Although the carpet post above wasn't based on this concept I have written posts about nothing, or as close to nothing as I could manage (eg, tooth-paste). My brother, whose blog is primarily about taking country walks, recently faced a walk only 3 miles long and despaired that he'd have anything to write about. When I have time I intend to write a 300-word post about going down our stairs - just once - here in Hereford, a journey you have taken more than once. A nothingy sort of idea

    Blogging is in steep decline. Many bloggers are turning to the church, reckoning they have silenced themselves. To me, blogging isn't writing about things because these do eventually run out; blogging is about word-spinning. A dangerous pastime and there is no guarantee I will succeed. Post may well follow post with "No comments" as the last line.

    In the interim I welcome your comments; any confirmation that there's someone out there.

    I have in mind to do a piece about your recent masterpiece: the musical setting for the word Bedarieux.

  5. The bubbling was made clear by the photo. An oldish phrase for carpet here is "wall to wall", and that is what appears in your picture. Tack strips at the perimeter capture the backing fibers when the rug is pushed toward the walls with a knee driven stretcher. Rug and carpet are used interchangeably here (by me at least!) when it has already been determined that we are talking about "wall to wall". And what about punctuation following quotation marks? Are you down with that? Save me the trouble of searching through your novels for the answer. Seems I remember there are two schools on that. Probably unequal schools.

  6. MikeM: A man who knows carpet-fitting jargon as if it were as clear and open as ABC. But then given the recent revelations about your skills I should expect no less.

    But now I'm going off carpets since punctuation is far more important to me. What's more you've gone directly to the heart of a problem I've been wrestling with for the last couple of years. As you correctly surmised it involves the question mark.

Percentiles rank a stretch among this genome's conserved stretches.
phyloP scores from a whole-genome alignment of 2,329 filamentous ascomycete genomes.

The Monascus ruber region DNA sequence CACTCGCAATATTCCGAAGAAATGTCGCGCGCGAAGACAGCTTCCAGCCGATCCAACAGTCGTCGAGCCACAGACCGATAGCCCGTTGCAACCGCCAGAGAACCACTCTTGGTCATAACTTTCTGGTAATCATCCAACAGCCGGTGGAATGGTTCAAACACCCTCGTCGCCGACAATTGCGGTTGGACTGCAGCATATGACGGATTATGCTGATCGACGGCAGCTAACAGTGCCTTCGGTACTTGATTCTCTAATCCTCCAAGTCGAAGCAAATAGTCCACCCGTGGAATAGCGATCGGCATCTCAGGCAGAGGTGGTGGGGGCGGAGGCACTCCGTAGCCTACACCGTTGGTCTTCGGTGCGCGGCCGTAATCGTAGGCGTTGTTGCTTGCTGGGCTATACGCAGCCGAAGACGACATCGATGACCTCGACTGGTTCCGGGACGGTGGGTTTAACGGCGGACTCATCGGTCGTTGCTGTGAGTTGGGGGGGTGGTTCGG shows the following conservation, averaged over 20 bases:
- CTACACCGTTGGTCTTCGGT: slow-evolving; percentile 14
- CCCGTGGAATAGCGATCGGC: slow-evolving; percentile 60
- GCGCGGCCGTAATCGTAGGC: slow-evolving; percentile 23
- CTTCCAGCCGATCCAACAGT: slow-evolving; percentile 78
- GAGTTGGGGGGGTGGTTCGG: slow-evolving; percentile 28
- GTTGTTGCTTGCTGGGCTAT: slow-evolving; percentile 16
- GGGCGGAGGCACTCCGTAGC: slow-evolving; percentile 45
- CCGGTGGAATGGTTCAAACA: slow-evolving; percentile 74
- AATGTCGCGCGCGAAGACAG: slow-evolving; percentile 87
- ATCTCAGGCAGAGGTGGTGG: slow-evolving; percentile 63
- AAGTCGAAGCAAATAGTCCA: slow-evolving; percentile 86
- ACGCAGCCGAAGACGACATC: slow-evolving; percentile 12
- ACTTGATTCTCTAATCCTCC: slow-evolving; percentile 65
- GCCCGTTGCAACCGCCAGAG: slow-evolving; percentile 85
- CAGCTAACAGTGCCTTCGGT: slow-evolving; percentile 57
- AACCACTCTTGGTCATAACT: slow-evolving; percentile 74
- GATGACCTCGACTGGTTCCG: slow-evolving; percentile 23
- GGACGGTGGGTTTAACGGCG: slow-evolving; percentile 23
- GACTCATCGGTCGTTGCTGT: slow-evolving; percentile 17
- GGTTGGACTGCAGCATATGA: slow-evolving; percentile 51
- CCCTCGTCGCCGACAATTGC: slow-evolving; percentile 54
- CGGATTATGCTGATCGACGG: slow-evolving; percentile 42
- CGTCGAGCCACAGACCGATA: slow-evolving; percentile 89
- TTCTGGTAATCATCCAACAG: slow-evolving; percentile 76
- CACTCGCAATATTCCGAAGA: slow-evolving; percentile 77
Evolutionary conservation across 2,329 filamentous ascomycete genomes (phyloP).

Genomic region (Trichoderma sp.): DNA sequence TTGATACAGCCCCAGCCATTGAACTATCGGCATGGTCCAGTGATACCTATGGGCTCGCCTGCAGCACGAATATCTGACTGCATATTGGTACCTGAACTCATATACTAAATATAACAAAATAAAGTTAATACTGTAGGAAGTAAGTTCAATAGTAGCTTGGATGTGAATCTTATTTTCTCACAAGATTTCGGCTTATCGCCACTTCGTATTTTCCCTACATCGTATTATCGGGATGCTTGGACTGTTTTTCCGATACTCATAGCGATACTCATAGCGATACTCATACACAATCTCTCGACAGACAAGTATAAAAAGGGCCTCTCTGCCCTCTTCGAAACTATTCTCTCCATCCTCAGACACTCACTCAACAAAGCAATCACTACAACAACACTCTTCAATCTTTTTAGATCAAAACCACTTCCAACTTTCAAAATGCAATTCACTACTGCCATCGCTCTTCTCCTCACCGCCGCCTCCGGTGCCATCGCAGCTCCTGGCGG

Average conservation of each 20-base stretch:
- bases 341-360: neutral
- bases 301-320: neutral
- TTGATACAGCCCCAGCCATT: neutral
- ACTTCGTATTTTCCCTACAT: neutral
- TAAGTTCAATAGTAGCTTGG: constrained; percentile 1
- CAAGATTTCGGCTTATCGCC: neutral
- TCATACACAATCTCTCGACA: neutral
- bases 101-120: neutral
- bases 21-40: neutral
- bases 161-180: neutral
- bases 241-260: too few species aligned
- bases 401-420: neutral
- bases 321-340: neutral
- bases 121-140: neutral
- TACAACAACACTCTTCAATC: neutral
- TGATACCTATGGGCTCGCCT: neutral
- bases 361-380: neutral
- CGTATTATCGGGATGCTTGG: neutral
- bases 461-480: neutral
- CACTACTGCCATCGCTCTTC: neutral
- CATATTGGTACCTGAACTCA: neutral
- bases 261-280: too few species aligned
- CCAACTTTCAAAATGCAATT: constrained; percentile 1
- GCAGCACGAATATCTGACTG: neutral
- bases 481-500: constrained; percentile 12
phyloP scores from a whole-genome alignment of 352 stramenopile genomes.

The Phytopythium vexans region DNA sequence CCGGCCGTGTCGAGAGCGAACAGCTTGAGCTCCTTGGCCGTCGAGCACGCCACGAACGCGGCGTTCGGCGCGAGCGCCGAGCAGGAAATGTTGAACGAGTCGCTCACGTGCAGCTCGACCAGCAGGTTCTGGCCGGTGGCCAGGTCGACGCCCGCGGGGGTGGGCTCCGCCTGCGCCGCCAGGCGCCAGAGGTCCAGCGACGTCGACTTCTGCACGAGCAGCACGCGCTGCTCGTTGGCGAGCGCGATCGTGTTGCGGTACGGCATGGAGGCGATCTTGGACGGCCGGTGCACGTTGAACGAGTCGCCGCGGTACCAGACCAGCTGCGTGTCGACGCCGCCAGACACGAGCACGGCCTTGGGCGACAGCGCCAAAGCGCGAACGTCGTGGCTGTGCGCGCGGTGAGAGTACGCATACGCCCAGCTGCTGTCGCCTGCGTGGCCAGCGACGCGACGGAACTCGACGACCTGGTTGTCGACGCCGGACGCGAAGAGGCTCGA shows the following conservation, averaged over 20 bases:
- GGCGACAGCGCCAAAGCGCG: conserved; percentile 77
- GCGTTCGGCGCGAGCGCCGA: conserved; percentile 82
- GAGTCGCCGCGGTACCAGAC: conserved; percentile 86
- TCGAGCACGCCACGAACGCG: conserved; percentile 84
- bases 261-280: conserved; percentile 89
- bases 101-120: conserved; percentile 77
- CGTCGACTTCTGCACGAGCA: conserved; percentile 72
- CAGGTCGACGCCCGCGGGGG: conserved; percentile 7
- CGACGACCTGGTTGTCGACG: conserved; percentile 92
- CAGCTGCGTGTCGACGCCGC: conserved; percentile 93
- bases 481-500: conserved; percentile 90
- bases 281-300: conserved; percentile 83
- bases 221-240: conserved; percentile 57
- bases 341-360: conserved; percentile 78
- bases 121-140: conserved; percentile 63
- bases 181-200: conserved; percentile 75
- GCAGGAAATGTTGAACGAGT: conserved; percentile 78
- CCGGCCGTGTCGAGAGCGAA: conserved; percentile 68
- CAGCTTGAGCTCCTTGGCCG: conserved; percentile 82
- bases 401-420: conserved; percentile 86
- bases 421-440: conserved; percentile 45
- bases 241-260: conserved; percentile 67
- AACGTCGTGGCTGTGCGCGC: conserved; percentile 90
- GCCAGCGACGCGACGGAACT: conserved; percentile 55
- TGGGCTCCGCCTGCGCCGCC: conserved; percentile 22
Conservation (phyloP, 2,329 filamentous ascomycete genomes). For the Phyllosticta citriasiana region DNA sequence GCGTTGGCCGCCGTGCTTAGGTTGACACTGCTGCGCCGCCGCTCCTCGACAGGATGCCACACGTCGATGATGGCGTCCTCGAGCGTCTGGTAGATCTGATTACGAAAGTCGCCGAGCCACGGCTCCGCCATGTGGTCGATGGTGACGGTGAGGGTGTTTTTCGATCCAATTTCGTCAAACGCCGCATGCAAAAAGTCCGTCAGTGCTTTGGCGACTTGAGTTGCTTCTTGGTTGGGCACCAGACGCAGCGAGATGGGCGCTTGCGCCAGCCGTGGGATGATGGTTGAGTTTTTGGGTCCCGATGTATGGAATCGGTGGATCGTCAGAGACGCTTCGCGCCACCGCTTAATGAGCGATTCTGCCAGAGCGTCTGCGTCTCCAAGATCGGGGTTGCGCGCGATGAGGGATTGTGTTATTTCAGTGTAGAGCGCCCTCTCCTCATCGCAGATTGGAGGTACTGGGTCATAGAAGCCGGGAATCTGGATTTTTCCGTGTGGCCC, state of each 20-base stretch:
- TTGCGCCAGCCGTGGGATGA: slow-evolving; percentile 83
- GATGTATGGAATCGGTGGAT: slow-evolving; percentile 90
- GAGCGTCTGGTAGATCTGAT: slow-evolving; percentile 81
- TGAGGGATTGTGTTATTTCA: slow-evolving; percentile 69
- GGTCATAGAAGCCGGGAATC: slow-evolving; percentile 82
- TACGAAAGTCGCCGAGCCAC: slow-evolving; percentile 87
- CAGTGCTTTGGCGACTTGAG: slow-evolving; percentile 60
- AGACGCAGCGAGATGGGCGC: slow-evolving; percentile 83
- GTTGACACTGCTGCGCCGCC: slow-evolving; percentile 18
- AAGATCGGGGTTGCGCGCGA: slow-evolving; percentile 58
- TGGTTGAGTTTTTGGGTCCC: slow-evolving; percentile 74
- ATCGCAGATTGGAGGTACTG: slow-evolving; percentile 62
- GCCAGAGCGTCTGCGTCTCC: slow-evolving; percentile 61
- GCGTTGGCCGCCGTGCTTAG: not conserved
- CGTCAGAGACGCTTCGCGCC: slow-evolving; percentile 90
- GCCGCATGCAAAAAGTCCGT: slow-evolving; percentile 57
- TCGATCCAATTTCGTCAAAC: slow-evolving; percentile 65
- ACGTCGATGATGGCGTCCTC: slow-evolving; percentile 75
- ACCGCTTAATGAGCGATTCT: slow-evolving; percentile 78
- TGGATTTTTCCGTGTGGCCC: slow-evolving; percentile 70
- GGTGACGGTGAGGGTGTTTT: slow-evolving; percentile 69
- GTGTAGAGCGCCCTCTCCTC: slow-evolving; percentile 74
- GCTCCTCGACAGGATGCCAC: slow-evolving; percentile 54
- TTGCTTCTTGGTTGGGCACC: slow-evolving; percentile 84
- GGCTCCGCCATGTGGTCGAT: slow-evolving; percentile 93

Here's a crude example:

    "Where are you going?" I asked him, and he told me.

    Of course the sentence could be rewritten (probably as two sentences) to avoid the punctuation conundrum: should there be a comma immediately after the closing of the quotes? Tradition has it that the fiction writer's dialogue nightmare - the "he said" phrases one is forced to scatter if one chooses to be understandable - should be bounded by commas, and this is a variant. But being forced to re-write material just because one can't figure out the punctuation is a case of allowing the tail to wag the dog. Also there've been more compelling examples than the one I've cited here.

    So, should it be as above or:

    "Where are you going?", I asked him...

    or, since dashes can function as commas,

    "Where are you going?" - I asked him...

    The second looks clunky but is clearer. However there's a sort of precedent for the added comma in that if you have quotes within quotes and you've reached the end of the sentence you can if you're super-punctilious end up with a string of punctuation. As in this:

    "I asked him if he liked Bach and he said, 'No, I damn well don't.'."

    Incidentally in modern-day publishing, and unlike my sentence, single quotes precede double quotes because they're thought tidier. Alas, I'm habituated over many decades to double quotes.

    And in answer to the question-mark poser, I use both options depending on how academic I feel. As you know, I've had little formal education.